The National Museum in Warsaw

The Collection of Nubian Art at the National Museum in Warsaw

“Go, ye swift messengers, to a nation scattered and peeled, to a people terrible from their beginning hitherto; a nation meted out and trodden down, whose land the rivers have spoiled!”
Book of Isaiah 18:2
The Nubian Campaign
The decision to create the Aswan Dam would present many challenges in respect to Egyptian ancient heritage. Egypt and the world body of archaeologists and related experts that responded to UNESCO’s 1959 appeal to save priceless artefacts and remains of ancient civilizations, before they were submerged by the expanded waters of Lake Nasser, were to undertake years of massive effort. Accumulated waters would create the extensive Lake Nasser between the First and Second Cataract on the Nile, about 550 km long and 220 km wide.

Twenty temples from the times of the Egyptian pharaohs and the religious complex on the holy island of Philae were threatened. Countless cemeteries, settlements, tombs and fortresses faced annihilation under the waters of the artificial lake.

Salvation of at least a part of the most valuable monuments became a top priority not only for Egyptian and Sudanese governments, but also for the international world of archaeology. It was then that UNESCO addressed an international appeal to archaeologists to help to salvage the heritage of ancient cultures within Lower Nubia on the territories of Egypt and Sudan. This extraordinary enterprise would demand immense efforts on the part of numerous international organisations, research teams, scientists and experts in related fields. In exchange for the participation in the ‘Nubian Campaign’, the governments of Egypt and Sudan offered one half of future finds to the participating countries.

The Polish archaeological team was one of the first to respond, led by Professor Kazimierz Michałowski, a renowned expert on ancient civilizations.

Professor Michałowski was the director of the Polish Research Station of Mediterranean Archaeology of the Warsaw University in Cairo, and the deputy director of the National Museum in Warsaw.
From the list of archaeological sites to be saved through salvage excavations, Professor Michałowski selected Faras, a small town in Sudan near the Egyptian border, known in ancient times as Pakhoras.

The area around Faras had attracted explorers’ attention since the nineteenth century AD. European travellers would arrive to draw and describe ancient ruins, and copy hieroglyphic inscriptions and images from stone blocks scattered randomly around the town and surrounding area.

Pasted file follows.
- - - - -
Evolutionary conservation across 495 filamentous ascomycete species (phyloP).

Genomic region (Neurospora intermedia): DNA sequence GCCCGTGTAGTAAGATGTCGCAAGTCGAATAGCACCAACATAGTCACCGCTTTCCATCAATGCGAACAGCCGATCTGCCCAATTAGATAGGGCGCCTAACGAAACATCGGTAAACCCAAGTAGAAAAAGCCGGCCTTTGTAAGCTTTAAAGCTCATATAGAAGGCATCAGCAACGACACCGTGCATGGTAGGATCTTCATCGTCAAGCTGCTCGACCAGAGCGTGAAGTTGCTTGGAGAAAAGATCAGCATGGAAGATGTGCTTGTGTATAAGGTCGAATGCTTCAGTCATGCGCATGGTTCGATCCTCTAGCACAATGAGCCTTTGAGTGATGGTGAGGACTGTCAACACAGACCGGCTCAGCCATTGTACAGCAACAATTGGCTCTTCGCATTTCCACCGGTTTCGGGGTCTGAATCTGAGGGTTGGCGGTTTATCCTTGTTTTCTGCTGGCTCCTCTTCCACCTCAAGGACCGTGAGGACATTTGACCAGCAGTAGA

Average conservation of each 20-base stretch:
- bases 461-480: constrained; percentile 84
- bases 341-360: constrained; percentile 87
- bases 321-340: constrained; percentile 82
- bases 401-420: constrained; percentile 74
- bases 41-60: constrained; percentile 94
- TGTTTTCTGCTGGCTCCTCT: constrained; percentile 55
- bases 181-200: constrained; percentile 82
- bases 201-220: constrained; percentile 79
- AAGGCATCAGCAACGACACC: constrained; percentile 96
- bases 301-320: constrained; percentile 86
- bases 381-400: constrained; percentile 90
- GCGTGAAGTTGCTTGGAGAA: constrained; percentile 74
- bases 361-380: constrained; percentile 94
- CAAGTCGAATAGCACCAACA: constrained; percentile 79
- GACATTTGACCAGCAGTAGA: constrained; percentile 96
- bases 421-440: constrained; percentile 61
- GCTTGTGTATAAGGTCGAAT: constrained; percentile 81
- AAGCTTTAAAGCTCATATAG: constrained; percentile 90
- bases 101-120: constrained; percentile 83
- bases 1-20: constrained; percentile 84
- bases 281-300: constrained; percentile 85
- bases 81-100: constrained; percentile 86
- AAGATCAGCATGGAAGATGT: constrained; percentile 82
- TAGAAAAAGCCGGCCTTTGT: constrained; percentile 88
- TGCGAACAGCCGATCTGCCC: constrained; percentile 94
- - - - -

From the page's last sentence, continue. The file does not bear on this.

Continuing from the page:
Significant progress in historical research of Faras was made in the twentieth century. The British excavated and documented a considerable number of remains from the times of Egyptian pharaohs and Meroitic rulers, but they still failed to find the original Egyptian temple.

They also examined widespread Meroitic cemeteries near Faras with numerous tombs giving evidence of the wealth of Faras’ inhabitants at the time, as well as remains of several medieval churches, a hermit’s grotto and ruins of a large building from the Meroitic period which had been rebuilt during Christian times – assumed to be the palace of the royal governor. Finally, the British team confirmed that the 16 metre high mound in the centre of Faras dating from the Meroitic period contained ruins of a building but did not examine it.

The true breakthrough came with the salvage excavations of the Polish team led by Professor Kazimierz Michałowski in the years 1961–64.

During four excavation seasons, Polish archaeologists discovered that the artificial hill, the so-called Great Kom, contained not an ancient Egyptian temple, but the wonderfully preserved ruins of a medieval episcopal cathedral.

The walls of the Faras (Pakhoras) eighth-century AD cathedral were covered with religious depictions painted during 700 years of continuous functioning of the church, that is, until the fourteenth century AD. Those paintings are priceless testimony of the rich culture of medieval Nubia, preserved for posterity, firing the imagination and research interests of several generations of researchers and art lovers.

Faras Cathedral was attended by the faithful from the eighth through the fourteenth century AD. During that period it was refurbished several times. It was a building in a square plan whose sides measured about twenty four metres, with the apse oriented eastwards. The church was located among other buildings in town.

Its walls, preserved as high as to the level of the base of the vault in some places, were constructed in blocks of grey sandstone in the bottom part, and in fired red clay brick in the upper part. There were two entrances: northern and southern. In the middle of the western facade the outline of a third entrance was visible, but the doorway was walled over for unknown reasons.